Dozens of people filled the sidewalk outside Penticton’s courthouse Monday afternoon to speak out against injustices faced by Indigenous Peoples in Canada, while showing support for the families of Colten Boushie and Tina Fontaine.
“You just want to share your thoughts about it. You want to let people know that you’re standing with them and do something to get rid of the anger and the sadness,” organizer Laurie Wilson said.
She added the Okanagan Nation Alliance wants to do another rally in about three weeks’ time, with hopes of going bigger than the approximately 50 attendees on Monday, to keep Indigenous issues present in the conversation, though it’s unclear whether that will happen in Penticton or Kelowna.
The rally was planned in reaction to the not-guilty separate verdicts of both Raymond Cormier and Gerald Stanley in the homicides of two Indigenous youth in the prairies just weeks apart. Both stirred discontent across the country over a system critics say perpetuate inequalities of colonialism.
|A member of the Sakāwithiniwak First Nation in Alberta sings at a rally put on by Penticton Indian Band member Laurie Wilson in solidarity with the families of Colten Boushie and Tina Fontaine.
Dustin Godfrey/Western News
“This is a symptom of that, and because it’s in the forefront of life itself, we all have known, feel and understand what it’s like to have a young person be taken,” Penticton Indian Band Chief Chad Eneas said following the rally.
Wilson took aim at a lot of the rhetoric surrounding Stanley’s trial, which largely surrounded the fact that Boushie and his friends had been drinking.
“It just says to me that you’re guilty of being Indian first. If you’re an Indian and you’re drinking, you’re guilty. If you’re an Indian and you’re in somebody’s yard, you’re guilty. The mentality that allows that is absolutely, pure, 100-per-cent racism,” Wilson said.
“There’s so many people who wrote in and said these white boys do that all the time. They’re going out and stealing gas, they’re going out stealing stuff, they’re drunk and racing through people’s fields and nobody shoots at them.”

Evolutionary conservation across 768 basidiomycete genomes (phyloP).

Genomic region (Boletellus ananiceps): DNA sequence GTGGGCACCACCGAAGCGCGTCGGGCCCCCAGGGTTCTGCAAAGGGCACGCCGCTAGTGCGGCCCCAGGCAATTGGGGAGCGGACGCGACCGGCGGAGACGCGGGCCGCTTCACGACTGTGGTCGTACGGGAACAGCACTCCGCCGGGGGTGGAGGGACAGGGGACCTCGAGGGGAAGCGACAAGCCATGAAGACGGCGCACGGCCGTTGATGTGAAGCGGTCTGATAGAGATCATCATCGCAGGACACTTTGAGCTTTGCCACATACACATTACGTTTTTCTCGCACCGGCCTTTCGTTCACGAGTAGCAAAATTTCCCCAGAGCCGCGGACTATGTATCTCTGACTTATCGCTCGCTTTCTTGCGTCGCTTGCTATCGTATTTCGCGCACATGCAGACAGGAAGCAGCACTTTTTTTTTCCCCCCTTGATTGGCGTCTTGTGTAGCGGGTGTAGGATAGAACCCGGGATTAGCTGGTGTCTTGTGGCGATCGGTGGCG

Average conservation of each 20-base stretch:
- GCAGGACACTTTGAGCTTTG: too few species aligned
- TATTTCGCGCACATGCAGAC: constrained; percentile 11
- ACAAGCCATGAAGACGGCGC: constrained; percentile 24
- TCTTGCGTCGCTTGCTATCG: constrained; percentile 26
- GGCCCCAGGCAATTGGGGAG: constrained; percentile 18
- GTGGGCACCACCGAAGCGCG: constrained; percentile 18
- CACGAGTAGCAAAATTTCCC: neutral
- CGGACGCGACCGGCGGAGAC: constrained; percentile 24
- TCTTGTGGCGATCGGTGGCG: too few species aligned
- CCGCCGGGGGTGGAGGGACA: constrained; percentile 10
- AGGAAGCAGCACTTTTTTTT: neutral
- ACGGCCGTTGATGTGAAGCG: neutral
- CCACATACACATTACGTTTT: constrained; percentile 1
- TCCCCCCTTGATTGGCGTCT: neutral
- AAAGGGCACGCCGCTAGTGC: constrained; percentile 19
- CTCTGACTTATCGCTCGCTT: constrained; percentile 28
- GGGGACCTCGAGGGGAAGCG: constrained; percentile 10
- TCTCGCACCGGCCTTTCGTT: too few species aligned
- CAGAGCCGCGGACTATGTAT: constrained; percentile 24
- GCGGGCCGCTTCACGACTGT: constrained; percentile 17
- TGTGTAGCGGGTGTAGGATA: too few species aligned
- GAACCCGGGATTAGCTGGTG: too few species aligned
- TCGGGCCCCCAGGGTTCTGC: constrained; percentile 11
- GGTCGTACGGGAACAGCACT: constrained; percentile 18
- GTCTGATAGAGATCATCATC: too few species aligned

But the rally became a forum more broadly on issues facing Indigenous Peoples, including missing and murdered Indigenous women, underfunded education and a lopsided justice system.
“Once they barely touch the surface of one issue, there’s a whole gamut of things that have just gone sideways,” said Denise Lecoy, descendant of the PIB’s hereditary chief.
“Sadly, I’m guessing it’s going to happen again, but I know at the community level our grandmothers, people, our elected leaders, they’re working hard every single day. That’s why we need to raise that awareness and education.”
|Coun. Joan Phillip of the Penticton Indian Band joins in the singing and drumming at end of the rally.
Dustin Godfrey/Western News
Organizers were happy to see the number of people who showed up Monday afternoon, displaying signs bearing messages like “Every girl is my daughter,” “Standing for Colten,” “This is not equality” and “Racism kills.”
“I have a representative from our hereditary leadership, pre-colonial, who represented our community, our land, our kids,” Eneas said, pointing to Lecoy, while noting his own position as an elected chief is another example of the settler government imposing systems on Indigenous communities.
“Us standing here together is a part of that reconciliation, along with our non-Indigenous people here. It can’t solely happen in isolation, and fundamentally, we have to do it together.”
Eneas decried “paternalism” from the federal government — rather than making decisions together or allowing self-governance among First Nations, he said the government’s only advances toward Indigenous representation has been to consult, but not include in the actual decision making.
Wilson showed some skepticism toward recent promises from the federal Liberal government to put in place another new framework for a new look at Indigenous rights.
“I’m really disappointed that we’re still at this stage,” she said. “I had a look at the MOU (memorandum of understanding) between the Okanagan Nation and the federal government that they’re trying to kind of sell, and all it is is ‘they need to be involved in the decisions that we’re making for them.’
“So they don’t get it. They don’t get what reconciliation is. It’s like ‘we’ve got to treat our Indians better,’ and that’s all, and it’s not OK, so don’t use the word reconciliation when we’re talking about this kind of racism and injustice crap. It’s not OK.”
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Dustin Godfrey | Reporter
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